In addition, the overlapping FIR functions tend to provide averaging whose value generally is closer at any sample time to the input sample itself due to this average being able to gradually change from one sample to the next, rather than the block average which has a step function change from one block to the next. This provides better Video Companding as the spatial masking property of the human visual system changes gradually in a spatial direction (horizontally or vertically) rather than in a block fashion.
The FIR functions involve more extensive arithmetic calculation than the uniform averages and in some cases may therefore be less desirable.
Before discussing the details of decoder 32 of FIG. 2 which is used to reverse the operations of encoder 10, it is noted that the decoder 32 includes signals which correspond to signals from the encoder 10 except as altered by noise introduced in the transmission or storage process. Therefore, table I below may be useful to explain the correspondence between variables of the encoder 10 and the decoder 32 and to summarize the notation used in this discussion.
TABLE I______________________________________VARIABLE CORRESPONDENCE AND NOTATION Notation (i runs from l to m where m is an integer greater than 1 and is the number of portions of the video frame for which theEncoder Decoder local average is calculated, preferably______________________________________ 960)V L Note 1A G Note 2B K Note 1C J Note 1S R Note 2D H Note 1E F Note 1______________________________________ Note 1: These variables represent signals which are a combination of signal portions. Thus, V is composed of all Vi. For m = 4, V is composed of V1, V2, V3 and V4. Each signal portion such as V1 may be an analog signal or a signal having a series of digital samples having different values. Note 2: These variables are shorthand for one of a set of indexed values. Thus, A is shorthand for one of Ai. For m = 4, A would be one of A1, A2, A.sub. 3 and A4. A1 is preferably a single analog value or digital value, as is A2, A3, G1, G2, etc.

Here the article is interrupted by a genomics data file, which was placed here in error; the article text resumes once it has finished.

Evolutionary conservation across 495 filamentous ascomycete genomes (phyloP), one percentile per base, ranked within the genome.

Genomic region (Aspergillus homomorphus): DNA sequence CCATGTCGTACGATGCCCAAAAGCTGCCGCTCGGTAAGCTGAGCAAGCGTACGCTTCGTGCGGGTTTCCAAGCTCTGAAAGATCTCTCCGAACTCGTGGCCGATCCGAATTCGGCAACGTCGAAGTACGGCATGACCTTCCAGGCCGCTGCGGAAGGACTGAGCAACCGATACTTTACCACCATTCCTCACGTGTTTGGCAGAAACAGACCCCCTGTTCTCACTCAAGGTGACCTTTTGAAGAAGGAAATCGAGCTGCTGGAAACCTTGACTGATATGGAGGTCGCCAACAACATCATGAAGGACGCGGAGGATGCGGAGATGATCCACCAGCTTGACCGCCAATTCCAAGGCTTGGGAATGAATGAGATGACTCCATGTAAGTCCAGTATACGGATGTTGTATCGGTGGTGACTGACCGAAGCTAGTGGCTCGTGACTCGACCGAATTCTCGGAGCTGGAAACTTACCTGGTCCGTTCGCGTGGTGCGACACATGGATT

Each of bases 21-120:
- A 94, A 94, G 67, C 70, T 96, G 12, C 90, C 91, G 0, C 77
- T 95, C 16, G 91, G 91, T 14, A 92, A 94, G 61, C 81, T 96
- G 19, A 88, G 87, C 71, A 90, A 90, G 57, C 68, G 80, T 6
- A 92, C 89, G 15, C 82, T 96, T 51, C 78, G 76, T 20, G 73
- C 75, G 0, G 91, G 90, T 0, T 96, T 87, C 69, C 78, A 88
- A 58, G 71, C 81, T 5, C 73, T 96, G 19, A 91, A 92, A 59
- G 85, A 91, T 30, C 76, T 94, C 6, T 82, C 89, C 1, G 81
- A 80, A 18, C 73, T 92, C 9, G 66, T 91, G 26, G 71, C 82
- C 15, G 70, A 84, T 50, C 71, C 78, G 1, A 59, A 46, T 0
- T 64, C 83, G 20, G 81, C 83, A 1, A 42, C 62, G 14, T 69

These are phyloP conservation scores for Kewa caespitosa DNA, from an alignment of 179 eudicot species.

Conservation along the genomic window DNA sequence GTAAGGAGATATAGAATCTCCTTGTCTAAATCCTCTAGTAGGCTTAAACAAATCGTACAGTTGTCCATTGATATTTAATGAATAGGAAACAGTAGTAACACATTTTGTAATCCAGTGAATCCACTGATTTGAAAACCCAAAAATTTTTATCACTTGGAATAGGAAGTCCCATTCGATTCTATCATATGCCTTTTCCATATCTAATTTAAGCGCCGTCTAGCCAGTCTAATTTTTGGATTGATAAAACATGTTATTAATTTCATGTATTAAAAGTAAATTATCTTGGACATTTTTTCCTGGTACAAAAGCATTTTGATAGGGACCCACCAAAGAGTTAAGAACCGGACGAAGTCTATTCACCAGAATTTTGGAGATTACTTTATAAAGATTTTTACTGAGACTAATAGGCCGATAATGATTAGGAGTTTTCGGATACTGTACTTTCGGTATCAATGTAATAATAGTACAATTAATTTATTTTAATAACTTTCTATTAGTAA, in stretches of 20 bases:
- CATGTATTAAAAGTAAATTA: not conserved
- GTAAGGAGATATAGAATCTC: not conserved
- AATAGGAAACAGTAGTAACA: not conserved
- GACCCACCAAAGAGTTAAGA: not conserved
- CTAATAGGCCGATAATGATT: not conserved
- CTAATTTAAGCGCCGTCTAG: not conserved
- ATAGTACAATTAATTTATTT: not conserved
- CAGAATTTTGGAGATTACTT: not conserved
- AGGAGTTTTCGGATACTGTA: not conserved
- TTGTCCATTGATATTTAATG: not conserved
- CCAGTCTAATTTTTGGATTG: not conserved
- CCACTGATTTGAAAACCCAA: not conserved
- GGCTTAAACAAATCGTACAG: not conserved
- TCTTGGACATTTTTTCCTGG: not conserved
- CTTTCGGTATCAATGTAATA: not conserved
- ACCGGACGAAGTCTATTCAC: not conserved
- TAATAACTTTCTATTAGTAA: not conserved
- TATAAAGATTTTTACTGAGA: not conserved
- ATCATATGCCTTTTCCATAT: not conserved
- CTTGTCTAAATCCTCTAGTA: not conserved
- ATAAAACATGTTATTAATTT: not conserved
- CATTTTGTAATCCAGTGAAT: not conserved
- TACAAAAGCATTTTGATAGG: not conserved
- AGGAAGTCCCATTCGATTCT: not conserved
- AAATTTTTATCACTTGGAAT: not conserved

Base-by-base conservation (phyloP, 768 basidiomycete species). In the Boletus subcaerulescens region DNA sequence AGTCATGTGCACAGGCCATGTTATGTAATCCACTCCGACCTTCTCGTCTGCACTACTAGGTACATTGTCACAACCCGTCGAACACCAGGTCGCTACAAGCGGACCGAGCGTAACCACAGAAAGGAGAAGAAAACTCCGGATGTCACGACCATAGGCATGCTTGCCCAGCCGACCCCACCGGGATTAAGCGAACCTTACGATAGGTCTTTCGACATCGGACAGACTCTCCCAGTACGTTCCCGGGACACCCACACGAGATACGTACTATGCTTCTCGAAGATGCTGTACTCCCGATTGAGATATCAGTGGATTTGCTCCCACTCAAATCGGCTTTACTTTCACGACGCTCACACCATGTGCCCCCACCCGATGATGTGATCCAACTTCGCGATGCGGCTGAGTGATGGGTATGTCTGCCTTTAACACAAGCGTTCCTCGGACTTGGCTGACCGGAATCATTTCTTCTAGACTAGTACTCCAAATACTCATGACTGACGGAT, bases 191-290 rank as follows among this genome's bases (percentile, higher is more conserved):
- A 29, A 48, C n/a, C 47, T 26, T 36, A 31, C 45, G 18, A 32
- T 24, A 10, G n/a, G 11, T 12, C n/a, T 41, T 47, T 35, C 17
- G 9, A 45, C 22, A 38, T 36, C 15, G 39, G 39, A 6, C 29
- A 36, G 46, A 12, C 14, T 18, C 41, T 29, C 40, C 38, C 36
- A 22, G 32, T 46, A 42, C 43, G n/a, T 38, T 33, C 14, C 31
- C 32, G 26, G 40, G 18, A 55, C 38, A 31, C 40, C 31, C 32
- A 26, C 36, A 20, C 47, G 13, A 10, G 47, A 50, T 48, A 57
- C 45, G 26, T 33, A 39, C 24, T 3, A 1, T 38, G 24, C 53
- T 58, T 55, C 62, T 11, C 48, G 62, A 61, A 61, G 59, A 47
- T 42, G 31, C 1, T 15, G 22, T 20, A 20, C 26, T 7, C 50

The inputs such as F1 are applied at the left side of the decoder 32 as shown. The signal F, composed of signal portions F1, F2, etc., corresponds to signal E except for the effects of noise or distortion introduced by the transmission or storage process. The signals such as F1 are supplied to a local average value calculator 34 and a delay 36 which are arranged in parallel. The local average value calculator 34 calculates a local average G1 which is then subtracted from F1 at the subtractor 38. The delay 36 simply insures that F1 reaches the subtractor 38 at the same time as the local average G1. The average G1 will be identical to the average A1 except for the effects of noise, which effects are likely to be very small since it is an average taken over a large number of samples.
The output from subtractor 38 is a signal portion H1. The signal portion H1 is fed to an offset calculator 40 which calculates an offset R by a technique which will be described in detail below. Basically, the value R1 is determined such that, when R1 is added to H1, the resulting 64 values (in a 64 pixel digital system) will have an average value of zero. The signal portion H1 is fed to a delay 42 in parallel to the offset calculator 40 such that H1 reaches the summer 44 at the same time as offset R1. Upon the summer 44 performing the indicated addition, its output J1 is supplied to a non-linear reconstruction process 46 which has a transfer characteristic shown by FIG. 4 as being the inverse of the transfer characteristic of the process of FIG. 3. Specifically, the reconstruction process is the inverse function from the forward process and has a transfer characteristic with a slope which is relatively low around the origin and which is higher away from the origin. Applying the reconstruction process of block 46 effectively removes the emphasis in the signals from the forward process 20. Accordingly, the output signal portion K1 of block 46 generally corresponds to signal portion B1 of FIG. 1 except for the introduction of noise and/or distortion from the transmission or storage process. However, such noise or distortion will be less perceivable as a result of the present spatial masking characteristics of the encoding and decoding of the present invention.